In general a high level summary of what I took away from the chapter about ownership is:

1. Understand scope, ownership and how ownership could be moved and lost due to assignment, passing into arguments and variable going out of scope

2. Understanding borrowing of ownership via the use of &, and the difference between mutable and immutable reference and the various rules that ensure these interplay safely.

The intuition I am getting is that in Rust, it is ensured that at any point in time, it is not possible for multiple variables to have ownership to same address on the heap memory, and in the case of reference, you have reference to ownership, and even though you can have multiple of these, the compiler ensures this is done in an orderly matter that does not lead to memory access bugs.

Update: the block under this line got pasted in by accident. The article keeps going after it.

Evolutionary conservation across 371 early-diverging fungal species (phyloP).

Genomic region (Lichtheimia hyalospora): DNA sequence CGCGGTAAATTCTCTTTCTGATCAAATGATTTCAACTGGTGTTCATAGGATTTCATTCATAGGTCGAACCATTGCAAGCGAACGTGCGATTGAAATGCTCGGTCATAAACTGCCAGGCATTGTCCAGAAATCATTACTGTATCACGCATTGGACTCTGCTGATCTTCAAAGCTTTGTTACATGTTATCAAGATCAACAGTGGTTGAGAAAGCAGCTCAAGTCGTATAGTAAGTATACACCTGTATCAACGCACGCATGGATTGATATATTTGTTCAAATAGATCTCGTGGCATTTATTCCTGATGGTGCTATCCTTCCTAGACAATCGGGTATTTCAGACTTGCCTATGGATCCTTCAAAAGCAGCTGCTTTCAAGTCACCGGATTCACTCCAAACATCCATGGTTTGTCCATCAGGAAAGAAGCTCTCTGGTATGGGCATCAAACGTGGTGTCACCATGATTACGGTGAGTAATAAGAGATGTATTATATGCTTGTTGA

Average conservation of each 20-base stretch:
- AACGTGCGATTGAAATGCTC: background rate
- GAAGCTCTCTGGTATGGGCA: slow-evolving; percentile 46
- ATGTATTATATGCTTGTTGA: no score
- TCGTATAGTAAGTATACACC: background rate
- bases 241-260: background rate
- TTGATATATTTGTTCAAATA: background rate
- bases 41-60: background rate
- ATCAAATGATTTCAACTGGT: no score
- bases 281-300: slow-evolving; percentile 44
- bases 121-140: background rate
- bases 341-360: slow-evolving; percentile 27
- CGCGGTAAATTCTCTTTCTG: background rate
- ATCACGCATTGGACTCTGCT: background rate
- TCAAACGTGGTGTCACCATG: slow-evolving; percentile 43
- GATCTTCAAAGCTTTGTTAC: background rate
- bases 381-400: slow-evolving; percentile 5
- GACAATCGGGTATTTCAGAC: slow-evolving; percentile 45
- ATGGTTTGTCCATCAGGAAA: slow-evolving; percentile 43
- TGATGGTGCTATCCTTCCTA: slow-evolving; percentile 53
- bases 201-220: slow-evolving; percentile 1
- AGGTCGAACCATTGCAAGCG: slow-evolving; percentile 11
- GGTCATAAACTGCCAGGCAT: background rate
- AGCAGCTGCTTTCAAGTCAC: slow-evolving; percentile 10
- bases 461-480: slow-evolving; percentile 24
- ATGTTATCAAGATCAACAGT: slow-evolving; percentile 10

There were also a couple of tit bits I picked up:

Q. How do you silence the unused variable warning?
     A. By placing #![allow(unused_variables)] at the top of the function where the unused variable occurs, at the top of assignment of the unused variable, or by prepending the variable with an _

Q. Does Rust have something similar to typed holes like you have in Haskell or PureScript?
     A. Not quite. But there is a mechanism that comes close. Use _:(). For example: 
let _:() = String::from("some value"); The compiler error message of this will contain something like expected type `()` found type `std::string::String`.

That is it for now!